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Con Edison Media Relations
For Immediate Release:
February 21, 2008
10:30 a.m.

In The Edison Tradition


Vehicle Is Brainchild of Veteran Employee

NEW YORK – After working for 23 years upgrading Con Edison’s electrical equipment in city streets, veteran employee Anthony F. Prettitore understood the need to develop new “green” vehicles while reducing the time city streets are closed during repair work. The outcome: A more powerful vehicle that pulls 13,000-and 27,000-volt cable more quickly and safely reducing the time streets are closed for construction work.

“In addition to making these trucks safer for our employees, all New Yorkers benefit since the vehicles expedite cable removal and installation, frequently eliminating the need to dig up streets that can inconvenience pedestrians and motorists,” said John Miksad, Con Edison senior vice president, Electric Operations.

After learning of Prettitore’s early suggestions, the company’s automotive engineering department quickly assembled a group of employees to research and improve current vehicles. The group’s suggestions rose to a new level and the company teamed up with Dejana Utility Trucks of Long Island, New York, to launch a new model for a stronger and more efficient cable truck.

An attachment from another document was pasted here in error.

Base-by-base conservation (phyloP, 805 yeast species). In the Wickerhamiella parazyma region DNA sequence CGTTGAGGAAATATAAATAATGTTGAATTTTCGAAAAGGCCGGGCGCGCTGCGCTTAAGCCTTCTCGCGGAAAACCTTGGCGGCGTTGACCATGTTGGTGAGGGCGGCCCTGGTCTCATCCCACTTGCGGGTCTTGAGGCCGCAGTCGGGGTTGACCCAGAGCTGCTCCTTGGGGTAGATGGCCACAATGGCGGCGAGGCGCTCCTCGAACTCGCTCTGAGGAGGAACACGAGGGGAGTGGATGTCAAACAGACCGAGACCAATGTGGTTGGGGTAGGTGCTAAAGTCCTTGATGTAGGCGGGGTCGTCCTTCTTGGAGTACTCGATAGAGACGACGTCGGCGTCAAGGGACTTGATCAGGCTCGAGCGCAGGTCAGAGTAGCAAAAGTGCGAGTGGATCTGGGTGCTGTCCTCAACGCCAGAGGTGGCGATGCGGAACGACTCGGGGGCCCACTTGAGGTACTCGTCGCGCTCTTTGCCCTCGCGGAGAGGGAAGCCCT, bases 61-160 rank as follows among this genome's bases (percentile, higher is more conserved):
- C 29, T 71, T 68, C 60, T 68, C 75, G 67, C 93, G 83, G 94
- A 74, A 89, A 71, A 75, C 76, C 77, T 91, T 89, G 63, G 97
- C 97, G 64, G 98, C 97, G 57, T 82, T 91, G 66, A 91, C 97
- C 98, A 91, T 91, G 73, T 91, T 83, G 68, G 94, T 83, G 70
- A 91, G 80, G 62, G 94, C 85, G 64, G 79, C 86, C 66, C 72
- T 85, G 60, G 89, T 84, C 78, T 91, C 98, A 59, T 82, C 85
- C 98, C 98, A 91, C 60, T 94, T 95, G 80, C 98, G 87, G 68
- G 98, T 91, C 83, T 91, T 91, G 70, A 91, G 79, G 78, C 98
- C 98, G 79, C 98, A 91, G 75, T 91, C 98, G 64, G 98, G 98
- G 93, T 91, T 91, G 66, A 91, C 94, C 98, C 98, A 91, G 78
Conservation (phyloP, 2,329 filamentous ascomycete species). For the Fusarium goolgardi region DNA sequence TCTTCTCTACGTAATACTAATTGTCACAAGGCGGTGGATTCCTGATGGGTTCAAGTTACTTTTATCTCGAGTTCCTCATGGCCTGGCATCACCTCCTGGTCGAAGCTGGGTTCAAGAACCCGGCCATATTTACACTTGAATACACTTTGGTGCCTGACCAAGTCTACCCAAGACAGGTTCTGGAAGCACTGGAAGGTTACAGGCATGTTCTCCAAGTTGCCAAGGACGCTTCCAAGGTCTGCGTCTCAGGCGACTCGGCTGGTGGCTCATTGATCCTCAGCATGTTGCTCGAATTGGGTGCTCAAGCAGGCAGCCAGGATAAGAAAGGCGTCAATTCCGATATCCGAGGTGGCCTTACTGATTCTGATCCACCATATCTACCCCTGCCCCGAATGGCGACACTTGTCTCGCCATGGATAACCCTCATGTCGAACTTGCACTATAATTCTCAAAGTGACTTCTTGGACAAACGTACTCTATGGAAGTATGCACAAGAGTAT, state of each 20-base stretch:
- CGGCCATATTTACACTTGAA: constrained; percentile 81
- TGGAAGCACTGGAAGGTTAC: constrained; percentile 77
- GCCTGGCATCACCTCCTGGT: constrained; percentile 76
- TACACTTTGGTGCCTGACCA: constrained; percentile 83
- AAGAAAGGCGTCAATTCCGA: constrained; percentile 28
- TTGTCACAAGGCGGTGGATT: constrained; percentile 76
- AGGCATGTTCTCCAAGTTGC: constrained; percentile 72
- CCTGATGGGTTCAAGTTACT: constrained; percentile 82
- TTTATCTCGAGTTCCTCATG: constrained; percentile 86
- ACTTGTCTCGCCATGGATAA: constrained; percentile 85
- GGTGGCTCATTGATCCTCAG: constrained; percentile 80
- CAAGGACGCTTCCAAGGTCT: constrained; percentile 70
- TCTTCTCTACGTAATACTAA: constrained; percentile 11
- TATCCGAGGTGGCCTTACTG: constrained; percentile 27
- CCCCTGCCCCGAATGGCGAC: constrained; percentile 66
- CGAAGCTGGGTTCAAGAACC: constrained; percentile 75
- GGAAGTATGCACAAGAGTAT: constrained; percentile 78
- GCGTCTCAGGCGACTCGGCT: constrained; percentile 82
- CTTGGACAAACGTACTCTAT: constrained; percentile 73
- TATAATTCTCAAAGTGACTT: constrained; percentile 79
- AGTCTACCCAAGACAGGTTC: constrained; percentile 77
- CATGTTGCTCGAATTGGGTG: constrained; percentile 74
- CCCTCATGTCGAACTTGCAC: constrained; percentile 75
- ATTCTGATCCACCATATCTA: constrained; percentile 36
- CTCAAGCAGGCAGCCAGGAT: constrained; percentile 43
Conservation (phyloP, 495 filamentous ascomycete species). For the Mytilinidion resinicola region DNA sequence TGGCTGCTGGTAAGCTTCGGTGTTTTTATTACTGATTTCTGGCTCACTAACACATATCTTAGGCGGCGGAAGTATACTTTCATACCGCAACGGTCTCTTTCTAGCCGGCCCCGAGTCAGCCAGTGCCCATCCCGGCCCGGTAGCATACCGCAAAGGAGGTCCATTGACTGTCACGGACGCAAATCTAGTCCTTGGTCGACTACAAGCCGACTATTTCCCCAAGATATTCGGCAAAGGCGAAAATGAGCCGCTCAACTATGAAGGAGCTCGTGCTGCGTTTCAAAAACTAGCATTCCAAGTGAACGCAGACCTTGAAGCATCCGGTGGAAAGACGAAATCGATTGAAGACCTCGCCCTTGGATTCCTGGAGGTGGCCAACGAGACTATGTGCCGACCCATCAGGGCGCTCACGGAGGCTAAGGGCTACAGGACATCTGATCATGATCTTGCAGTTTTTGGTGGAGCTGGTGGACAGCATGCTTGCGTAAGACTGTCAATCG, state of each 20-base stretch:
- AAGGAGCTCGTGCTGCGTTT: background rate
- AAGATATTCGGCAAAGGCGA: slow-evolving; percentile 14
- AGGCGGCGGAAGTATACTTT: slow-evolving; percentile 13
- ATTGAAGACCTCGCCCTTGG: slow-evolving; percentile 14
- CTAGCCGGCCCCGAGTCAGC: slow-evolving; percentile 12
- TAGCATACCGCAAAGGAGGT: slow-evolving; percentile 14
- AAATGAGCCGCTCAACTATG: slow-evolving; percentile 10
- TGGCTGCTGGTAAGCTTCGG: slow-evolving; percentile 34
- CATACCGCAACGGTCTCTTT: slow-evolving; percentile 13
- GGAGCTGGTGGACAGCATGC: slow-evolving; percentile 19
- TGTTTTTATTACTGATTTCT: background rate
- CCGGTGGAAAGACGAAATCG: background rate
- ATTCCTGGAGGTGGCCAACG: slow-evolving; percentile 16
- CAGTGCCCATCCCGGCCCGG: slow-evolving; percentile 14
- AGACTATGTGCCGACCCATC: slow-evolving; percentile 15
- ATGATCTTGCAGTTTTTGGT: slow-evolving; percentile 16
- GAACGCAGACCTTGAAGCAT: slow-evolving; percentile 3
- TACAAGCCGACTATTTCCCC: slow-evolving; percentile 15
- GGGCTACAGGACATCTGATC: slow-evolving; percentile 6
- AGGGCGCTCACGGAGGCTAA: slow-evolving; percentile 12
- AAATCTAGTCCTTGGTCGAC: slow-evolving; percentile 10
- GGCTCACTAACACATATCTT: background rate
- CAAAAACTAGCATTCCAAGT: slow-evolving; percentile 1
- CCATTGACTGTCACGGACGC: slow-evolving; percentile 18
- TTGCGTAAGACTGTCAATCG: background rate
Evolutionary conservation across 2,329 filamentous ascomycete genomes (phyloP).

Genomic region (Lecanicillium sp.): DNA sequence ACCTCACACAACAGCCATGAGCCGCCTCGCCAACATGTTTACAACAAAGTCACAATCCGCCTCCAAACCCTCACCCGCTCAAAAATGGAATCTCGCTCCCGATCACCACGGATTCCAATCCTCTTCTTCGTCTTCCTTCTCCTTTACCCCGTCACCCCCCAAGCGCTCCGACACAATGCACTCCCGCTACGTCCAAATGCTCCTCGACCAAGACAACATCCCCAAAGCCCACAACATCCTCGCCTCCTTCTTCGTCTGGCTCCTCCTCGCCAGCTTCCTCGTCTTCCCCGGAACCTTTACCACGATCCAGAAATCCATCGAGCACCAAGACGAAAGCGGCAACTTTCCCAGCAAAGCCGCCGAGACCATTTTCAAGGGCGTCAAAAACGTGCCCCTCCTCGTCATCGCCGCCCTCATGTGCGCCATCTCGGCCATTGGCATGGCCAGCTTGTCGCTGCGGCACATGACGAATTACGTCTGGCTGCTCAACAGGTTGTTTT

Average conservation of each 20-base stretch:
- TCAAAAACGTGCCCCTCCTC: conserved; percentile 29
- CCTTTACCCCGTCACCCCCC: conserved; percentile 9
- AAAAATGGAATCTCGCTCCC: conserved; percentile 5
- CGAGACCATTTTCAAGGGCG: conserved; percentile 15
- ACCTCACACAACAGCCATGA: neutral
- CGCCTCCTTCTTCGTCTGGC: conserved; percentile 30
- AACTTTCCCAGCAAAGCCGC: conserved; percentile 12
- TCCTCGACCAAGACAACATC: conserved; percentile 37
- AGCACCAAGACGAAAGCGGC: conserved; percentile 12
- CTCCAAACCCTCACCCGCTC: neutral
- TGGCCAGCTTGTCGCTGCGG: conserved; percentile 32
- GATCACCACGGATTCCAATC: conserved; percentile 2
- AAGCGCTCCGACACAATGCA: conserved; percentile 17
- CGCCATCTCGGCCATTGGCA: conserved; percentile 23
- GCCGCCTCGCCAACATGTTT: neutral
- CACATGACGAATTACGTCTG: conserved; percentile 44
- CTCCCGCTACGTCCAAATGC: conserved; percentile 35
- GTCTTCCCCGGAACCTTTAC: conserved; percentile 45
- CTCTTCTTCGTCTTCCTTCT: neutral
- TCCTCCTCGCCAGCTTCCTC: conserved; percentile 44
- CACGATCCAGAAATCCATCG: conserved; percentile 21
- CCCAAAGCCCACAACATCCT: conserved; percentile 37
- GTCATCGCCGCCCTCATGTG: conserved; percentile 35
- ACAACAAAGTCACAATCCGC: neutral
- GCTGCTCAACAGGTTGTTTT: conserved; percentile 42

The 21st century vehicle uses the most advanced technology available, including a 70- percent reduction in hydraulic fluid by incorporating a forced-air-cooled hydraulic tank and a variable-displacement pressure-compensating pump, to help create an environmentally friendly vehicle.

The new truck features wireless remote controls, giving the operator an unobstructed view between the truck and manhole, making the operation safer. 

In addition, the newly designed vehicle has more pulling capacity and force  (12,000 pounds for the old truck vs 20,000 pounds for the new ), making it easier to bring the older cable out from underneath the street. It also can be more easily aligned with the manhole where the cable is to be pulled.

In the tradition of Thomas Edison, who secured more than 1,000 patents, Con Edison encourages its employees to cultivate ideas with the help of the Research and Development Department. The modifications to the cable truck from the company’s automotive engineering department exemplify that tradition. The applications focus on greener, smarter and safer innovations. Two trucks are using the new features with 11 more joining the fleet this year.

Con Edison maintains more than 94,000 miles of underground transmission and distribution lines in New York City and Westchester County and operates a fleet of 4,083 vehicles.

Con Edison is a subsidiary of Consolidated Edison, Inc. [NYSE: ED], one of the nation’s largest investor-owned energy companies, with approximately $13 billion in annual revenues and $28 billion in assets.  The utility provides electric, gas and steam service to more than 3 million customers in New York City and Westchester County, New York.  For additional financial, operations and customer service information, visit Con Edison’s Web site at

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